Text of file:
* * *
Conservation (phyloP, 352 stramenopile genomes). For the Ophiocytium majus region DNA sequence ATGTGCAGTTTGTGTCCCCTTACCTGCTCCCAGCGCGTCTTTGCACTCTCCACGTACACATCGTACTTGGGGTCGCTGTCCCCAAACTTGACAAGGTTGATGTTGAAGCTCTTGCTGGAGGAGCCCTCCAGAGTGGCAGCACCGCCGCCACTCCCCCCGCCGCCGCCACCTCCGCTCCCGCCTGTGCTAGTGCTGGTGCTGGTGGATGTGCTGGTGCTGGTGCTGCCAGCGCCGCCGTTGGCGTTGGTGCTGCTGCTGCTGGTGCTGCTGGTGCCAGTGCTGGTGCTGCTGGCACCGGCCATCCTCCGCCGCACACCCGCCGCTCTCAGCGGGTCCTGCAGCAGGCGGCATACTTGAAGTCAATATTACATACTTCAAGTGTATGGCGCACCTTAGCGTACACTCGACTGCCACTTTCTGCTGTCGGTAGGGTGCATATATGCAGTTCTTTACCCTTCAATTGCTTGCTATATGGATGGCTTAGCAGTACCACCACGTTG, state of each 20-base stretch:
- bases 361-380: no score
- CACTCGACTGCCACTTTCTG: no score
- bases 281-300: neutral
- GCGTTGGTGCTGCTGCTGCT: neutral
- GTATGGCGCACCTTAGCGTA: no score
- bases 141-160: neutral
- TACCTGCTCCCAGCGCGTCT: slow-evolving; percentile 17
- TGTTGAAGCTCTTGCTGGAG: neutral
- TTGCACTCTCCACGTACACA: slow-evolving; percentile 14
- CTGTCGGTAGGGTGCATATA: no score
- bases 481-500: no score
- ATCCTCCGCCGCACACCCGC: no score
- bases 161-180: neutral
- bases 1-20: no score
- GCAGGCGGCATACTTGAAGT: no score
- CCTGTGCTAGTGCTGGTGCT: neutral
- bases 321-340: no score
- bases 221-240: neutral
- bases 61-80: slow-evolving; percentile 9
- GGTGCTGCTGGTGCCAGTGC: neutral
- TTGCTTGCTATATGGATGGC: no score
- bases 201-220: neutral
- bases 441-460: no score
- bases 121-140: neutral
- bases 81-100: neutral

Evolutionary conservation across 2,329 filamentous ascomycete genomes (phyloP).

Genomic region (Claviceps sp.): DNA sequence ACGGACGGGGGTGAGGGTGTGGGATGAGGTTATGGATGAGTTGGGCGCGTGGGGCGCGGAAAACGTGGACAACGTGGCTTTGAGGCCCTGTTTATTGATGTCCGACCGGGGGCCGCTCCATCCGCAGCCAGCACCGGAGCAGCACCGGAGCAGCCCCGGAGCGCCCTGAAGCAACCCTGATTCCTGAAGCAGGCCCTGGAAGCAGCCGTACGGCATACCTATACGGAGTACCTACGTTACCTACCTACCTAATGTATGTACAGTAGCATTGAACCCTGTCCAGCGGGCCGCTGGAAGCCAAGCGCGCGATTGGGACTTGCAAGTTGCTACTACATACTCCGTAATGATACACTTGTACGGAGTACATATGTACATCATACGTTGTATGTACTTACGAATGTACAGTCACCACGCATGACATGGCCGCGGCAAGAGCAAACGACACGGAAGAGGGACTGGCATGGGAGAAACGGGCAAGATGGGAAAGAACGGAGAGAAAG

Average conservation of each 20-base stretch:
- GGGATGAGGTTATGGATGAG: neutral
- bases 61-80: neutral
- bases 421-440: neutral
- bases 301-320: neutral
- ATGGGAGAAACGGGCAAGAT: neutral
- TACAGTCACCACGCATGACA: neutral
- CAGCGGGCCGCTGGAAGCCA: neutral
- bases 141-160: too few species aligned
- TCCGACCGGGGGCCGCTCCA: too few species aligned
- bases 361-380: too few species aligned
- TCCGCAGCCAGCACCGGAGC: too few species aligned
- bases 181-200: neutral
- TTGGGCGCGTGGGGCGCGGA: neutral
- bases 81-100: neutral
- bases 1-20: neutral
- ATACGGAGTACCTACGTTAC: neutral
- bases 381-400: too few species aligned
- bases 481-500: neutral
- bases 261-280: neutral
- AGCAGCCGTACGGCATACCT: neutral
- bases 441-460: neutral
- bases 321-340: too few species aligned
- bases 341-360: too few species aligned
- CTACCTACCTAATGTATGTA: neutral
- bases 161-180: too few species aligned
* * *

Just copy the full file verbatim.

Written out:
Conservation (phyloP, 352 stramenopile genomes). For the Ophiocytium majus region DNA sequence ATGTGCAGTTTGTGTCCCCTTACCTGCTCCCAGCGCGTCTTTGCACTCTCCACGTACACATCGTACTTGGGGTCGCTGTCCCCAAACTTGACAAGGTTGATGTTGAAGCTCTTGCTGGAGGAGCCCTCCAGAGTGGCAGCACCGCCGCCACTCCCCCCGCCGCCGCCACCTCCGCTCCCGCCTGTGCTAGTGCTGGTGCTGGTGGATGTGCTGGTGCTGGTGCTGCCAGCGCCGCCGTTGGCGTTGGTGCTGCTGCTGCTGGTGCTGCTGGTGCCAGTGCTGGTGCTGCTGGCACCGGCCATCCTCCGCCGCACACCCGCCGCTCTCAGCGGGTCCTGCAGCAGGCGGCATACTTGAAGTCAATATTACATACTTCAAGTGTATGGCGCACCTTAGCGTACACTCGACTGCCACTTTCTGCTGTCGGTAGGGTGCATATATGCAGTTCTTTACCCTTCAATTGCTTGCTATATGGATGGCTTAGCAGTACCACCACGTTG, state of each 20-base stretch:
- bases 361-380: no score
- CACTCGACTGCCACTTTCTG: no score
- bases 281-300: neutral
- GCGTTGGTGCTGCTGCTGCT: neutral
- GTATGGCGCACCTTAGCGTA: no score
- bases 141-160: neutral
- TACCTGCTCCCAGCGCGTCT: slow-evolving; percentile 17
- TGTTGAAGCTCTTGCTGGAG: neutral
- TTGCACTCTCCACGTACACA: slow-evolving; percentile 14
- CTGTCGGTAGGGTGCATATA: no score
- bases 481-500: no score
- ATCCTCCGCCGCACACCCGC: no score
- bases 161-180: neutral
- bases 1-20: no score
- GCAGGCGGCATACTTGAAGT: no score
- CCTGTGCTAGTGCTGGTGCT: neutral
- bases 321-340: no score
- bases 221-240: neutral
- bases 61-80: slow-evolving; percentile 9
- GGTGCTGCTGGTGCCAGTGC: neutral
- TTGCTTGCTATATGGATGGC: no score
- bases 201-220: neutral
- bases 441-460: no score
- bases 121-140: neutral
- bases 81-100: neutral

Evolutionary conservation across 2,329 filamentous ascomycete genomes (phyloP).

Genomic region (Claviceps sp.): DNA sequence ACGGACGGGGGTGAGGGTGTGGGATGAGGTTATGGATGAGTTGGGCGCGTGGGGCGCGGAAAACGTGGACAACGTGGCTTTGAGGCCCTGTTTATTGATGTCCGACCGGGGGCCGCTCCATCCGCAGCCAGCACCGGAGCAGCACCGGAGCAGCCCCGGAGCGCCCTGAAGCAACCCTGATTCCTGAAGCAGGCCCTGGAAGCAGCCGTACGGCATACCTATACGGAGTACCTACGTTACCTACCTACCTAATGTATGTACAGTAGCATTGAACCCTGTCCAGCGGGCCGCTGGAAGCCAAGCGCGCGATTGGGACTTGCAAGTTGCTACTACATACTCCGTAATGATACACTTGTACGGAGTACATATGTACATCATACGTTGTATGTACTTACGAATGTACAGTCACCACGCATGACATGGCCGCGGCAAGAGCAAACGACACGGAAGAGGGACTGGCATGGGAGAAACGGGCAAGATGGGAAAGAACGGAGAGAAAG

Average conservation of each 20-base stretch:
- GGGATGAGGTTATGGATGAG: neutral
- bases 61-80: neutral
- bases 421-440: neutral
- bases 301-320: neutral
- ATGGGAGAAACGGGCAAGAT: neutral
- TACAGTCACCACGCATGACA: neutral
- CAGCGGGCCGCTGGAAGCCA: neutral
- bases 141-160: too few species aligned
- TCCGACCGGGGGCCGCTCCA: too few species aligned
- bases 361-380: too few species aligned
- TCCGCAGCCAGCACCGGAGC: too few species aligned
- bases 181-200: neutral
- TTGGGCGCGTGGGGCGCGGA: neutral
- bases 81-100: neutral
- bases 1-20: neutral
- ATACGGAGTACCTACGTTAC: neutral
- bases 381-400: too few species aligned
- bases 481-500: neutral
- bases 261-280: neutral
- AGCAGCCGTACGGCATACCT: neutral
- bases 441-460: neutral
- bases 321-340: too few species aligned
- bases 341-360: too few species aligned
- CTACCTACCTAATGTATGTA: neutral
- bases 161-180: too few species aligned